Areas of Interest
Architecture and Urbanism, Media and Material Culture, Political Economy, Postcolonial Studies/South Asia

Ph.D. in Architecture
Ph.D. in Urban and Regional Planning


/ PhD Student

Amit Ittyerah

Amit’s research engages the academic fields of 20th and 21st century architecture and urbanization in international and postcolonial geographies such as South Asia. His current research examines architectural assemblies and typologies of the rapidly urbanizing countryside emerging along infrastructural corridors beyond metropolitan space in post-economic liberalization India.

In this context Amit’s dissertation shows how extravagant commercial wedding venues that have emerged along highways around Delhi and its surrounding smaller cities, towns, and villages are indexes of a decentralizing form of urbanization and economic growth entangling metropole and countryside. Tracing these sites’ assemblies reveals that they are semipermanent structures imitating a montage of indigenous and internationally circulating images of iconic architecture and other destinations like European Palaces, famous international cities, and Bollywood mise en scène. These venues are made of a variety of regionally sourced flexible materials like cloth, steel, bamboo, and fiberglass using guilds of migrant labor organized by tent vendors on rentable empty land, farm houses, or in more formal hotels and convention centers. These temporary sites respond to the surge in rituals and related consumerist practices in the city during the majority Hindu communities wedding season in North India. This analysis also reveals that these sites emerged from a tradition of tenting and “pandals,” i.e., temporary ritual structures that were used to conduct wedding rites located between the bride and groom’s rural family homes.

The project explores how the highway wedding venue emerged as a potent post liberalization urban form across various scales of urbanization in India. It shows how the wedding and its migrant labors’ rural caste-based kinships networks operate across regions. It further demonstrates that these regional networks are ubiquitous across various scales of human settlements and influence their urbanization. It argues that the secular city, the State, and its colonial history also played roles in the production of this industrial ritual typology through the marginalization of the subject and its indigenous practices and spaces—especially those associated to the countryside. Amit shows how the wedding venues’ highly flexible, scalable, and mobile forms result from negotiations between secular metropole and private indigenous spaces. Furthermore, as the post liberalization State withdraws from conventional urban planning, it deploys new privatization-friendly governance models and highways that ironically tap into marginalized indigenous networks of private production and consumption. In sum, the dissertation relates the powerful hybridity of the urban and architectural form of wedding venues dispersed across city and country to negotiations among ritual and caste-based practices and private consumption, regional labor guilds, and metropolitan networks of design, and management.

Amit is also a registered Architect in India, having practiced with notable firms for over 6 years in various Indian cities and in the city of Seattle in the United States. He teaches surveys and seminars in architecture and urban studies and their history and theory. He is an avid reviewer at Undergraduate, Graduate and Thesis Design Studios. He received his B.Arch from M.S. University Baroda, India, and M.Arch and M.S. in the History and Theory of Architecture from the University of Washington. Amit has participated in award winning design competition at national (India), international, professional and academic venues. He has also been an invited participant in international urban design charettes and  academic research groups engaging architecture and urbanization. He continues to dabble with partners on projects and competitions developing his keen interests in developing design as a methodological interface between critical urban, architectural and postcolonial practices.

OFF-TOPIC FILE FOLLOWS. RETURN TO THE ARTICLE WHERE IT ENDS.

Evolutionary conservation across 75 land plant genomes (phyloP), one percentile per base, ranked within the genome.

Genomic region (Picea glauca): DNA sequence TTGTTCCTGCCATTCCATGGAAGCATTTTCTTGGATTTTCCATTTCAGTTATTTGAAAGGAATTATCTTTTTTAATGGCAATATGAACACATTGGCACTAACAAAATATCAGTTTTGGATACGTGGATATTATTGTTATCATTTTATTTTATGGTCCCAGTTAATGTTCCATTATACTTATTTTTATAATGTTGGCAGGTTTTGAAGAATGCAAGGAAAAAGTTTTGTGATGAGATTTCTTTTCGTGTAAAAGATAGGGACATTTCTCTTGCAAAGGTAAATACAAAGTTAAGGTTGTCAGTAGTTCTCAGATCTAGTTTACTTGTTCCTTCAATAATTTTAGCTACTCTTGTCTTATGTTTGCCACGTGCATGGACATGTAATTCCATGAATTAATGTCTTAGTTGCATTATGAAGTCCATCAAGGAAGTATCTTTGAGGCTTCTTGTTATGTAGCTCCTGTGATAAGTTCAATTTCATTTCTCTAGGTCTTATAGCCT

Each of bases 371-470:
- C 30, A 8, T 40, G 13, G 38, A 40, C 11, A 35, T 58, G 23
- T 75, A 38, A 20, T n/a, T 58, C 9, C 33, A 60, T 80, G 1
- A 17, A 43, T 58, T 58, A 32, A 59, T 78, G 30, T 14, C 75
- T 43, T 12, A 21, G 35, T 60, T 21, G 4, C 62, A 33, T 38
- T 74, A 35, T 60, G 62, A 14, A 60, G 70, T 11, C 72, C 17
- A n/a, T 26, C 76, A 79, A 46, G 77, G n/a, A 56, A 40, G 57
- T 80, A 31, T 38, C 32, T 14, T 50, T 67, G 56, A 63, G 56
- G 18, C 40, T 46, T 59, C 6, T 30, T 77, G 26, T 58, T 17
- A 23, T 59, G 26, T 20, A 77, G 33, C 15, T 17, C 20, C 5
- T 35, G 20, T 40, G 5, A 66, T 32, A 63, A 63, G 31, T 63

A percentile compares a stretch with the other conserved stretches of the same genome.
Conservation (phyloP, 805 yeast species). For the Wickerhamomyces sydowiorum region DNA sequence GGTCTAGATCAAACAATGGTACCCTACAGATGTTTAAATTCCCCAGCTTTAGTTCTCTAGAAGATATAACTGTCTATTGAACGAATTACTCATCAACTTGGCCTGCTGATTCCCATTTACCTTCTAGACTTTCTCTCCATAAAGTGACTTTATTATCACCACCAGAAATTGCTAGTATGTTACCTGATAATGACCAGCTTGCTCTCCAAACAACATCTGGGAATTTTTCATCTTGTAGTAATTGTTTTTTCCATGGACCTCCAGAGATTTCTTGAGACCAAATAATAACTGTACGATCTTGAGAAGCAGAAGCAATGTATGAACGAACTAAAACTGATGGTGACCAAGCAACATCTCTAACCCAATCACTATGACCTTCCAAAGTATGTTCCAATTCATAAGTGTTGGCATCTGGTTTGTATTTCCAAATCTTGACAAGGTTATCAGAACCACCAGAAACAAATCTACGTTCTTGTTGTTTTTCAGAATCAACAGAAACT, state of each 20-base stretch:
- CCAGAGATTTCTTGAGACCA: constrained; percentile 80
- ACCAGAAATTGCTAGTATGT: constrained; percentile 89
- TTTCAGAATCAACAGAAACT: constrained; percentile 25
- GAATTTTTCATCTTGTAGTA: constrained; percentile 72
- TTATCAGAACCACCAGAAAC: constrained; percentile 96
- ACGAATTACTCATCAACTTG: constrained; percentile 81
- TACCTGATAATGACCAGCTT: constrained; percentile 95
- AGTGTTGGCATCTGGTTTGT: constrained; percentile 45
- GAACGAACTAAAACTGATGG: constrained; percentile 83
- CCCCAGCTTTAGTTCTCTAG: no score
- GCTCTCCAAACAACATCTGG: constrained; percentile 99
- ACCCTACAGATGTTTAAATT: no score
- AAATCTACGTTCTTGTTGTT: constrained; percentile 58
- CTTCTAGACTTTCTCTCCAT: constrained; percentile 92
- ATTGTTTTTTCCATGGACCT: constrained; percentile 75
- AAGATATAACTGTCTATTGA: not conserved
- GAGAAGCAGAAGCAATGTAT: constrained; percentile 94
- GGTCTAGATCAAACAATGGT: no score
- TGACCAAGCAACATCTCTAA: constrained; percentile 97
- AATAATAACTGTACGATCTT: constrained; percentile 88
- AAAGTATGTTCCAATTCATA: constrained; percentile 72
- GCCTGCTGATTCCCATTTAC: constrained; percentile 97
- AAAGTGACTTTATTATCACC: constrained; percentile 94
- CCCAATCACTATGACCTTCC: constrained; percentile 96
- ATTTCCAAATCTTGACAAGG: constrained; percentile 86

Selected Public Presentations

  • Deruralization between Delhi and Chandigarh: Association for Asian Studies Conference, Seattle. April 6, 2016
  • Commodity Architecture, the City, and Beyond: Emerging Urban Morphologies between Delhi & Chandigarh along National Highway1: Center for South Asia Studies, University of Michigan. January 27, 2018
  • Parallel highways, the virtual and real: Algorithmic montage in the Post Periphery: The Department of Architecture at UC Berkeley graduate student conference: After Effects: Architectural Histories of the Present, November 9th-11th 2018.
  • Enclave urbanization along post liberalization highway landscapes of the “Global South”: History Theory Long Table Discussion, University of Washington, May 14, 2019.
  • Liberalization’s Urbanism at the “Periphery”: The case of the Indian Wedding industry and COVID times: Urban Planning and Policy Ph.D. Colloquium Virginia Tech, Oct 13, 2020


  • Rackham International Research Award (U of M), 2021
  • C.K. Prahalad Award, Ross School of Business (U of M), 2020.
  • Rackham International Students Fellowship/ Chia-Lun Lo Fellowship (U of M), 2018
  • Paraskevopoulos Memorial Fellowship (U of M), 2017.
  • Myer R. Wolfe Scholarship in Urban Design (University of Washington (UW),2015)
  • Seattle Architectural Foundation Fellowship (UW,2014)
  • M. Arch Thesis Prize (UW,2011)
  • Department of Architecture Faculty Medal (UW, 2010)
  • Rupal K Engineering Gold Medal for Final Year Undergraduate Design Thesis (M.S University Baroda, 2005)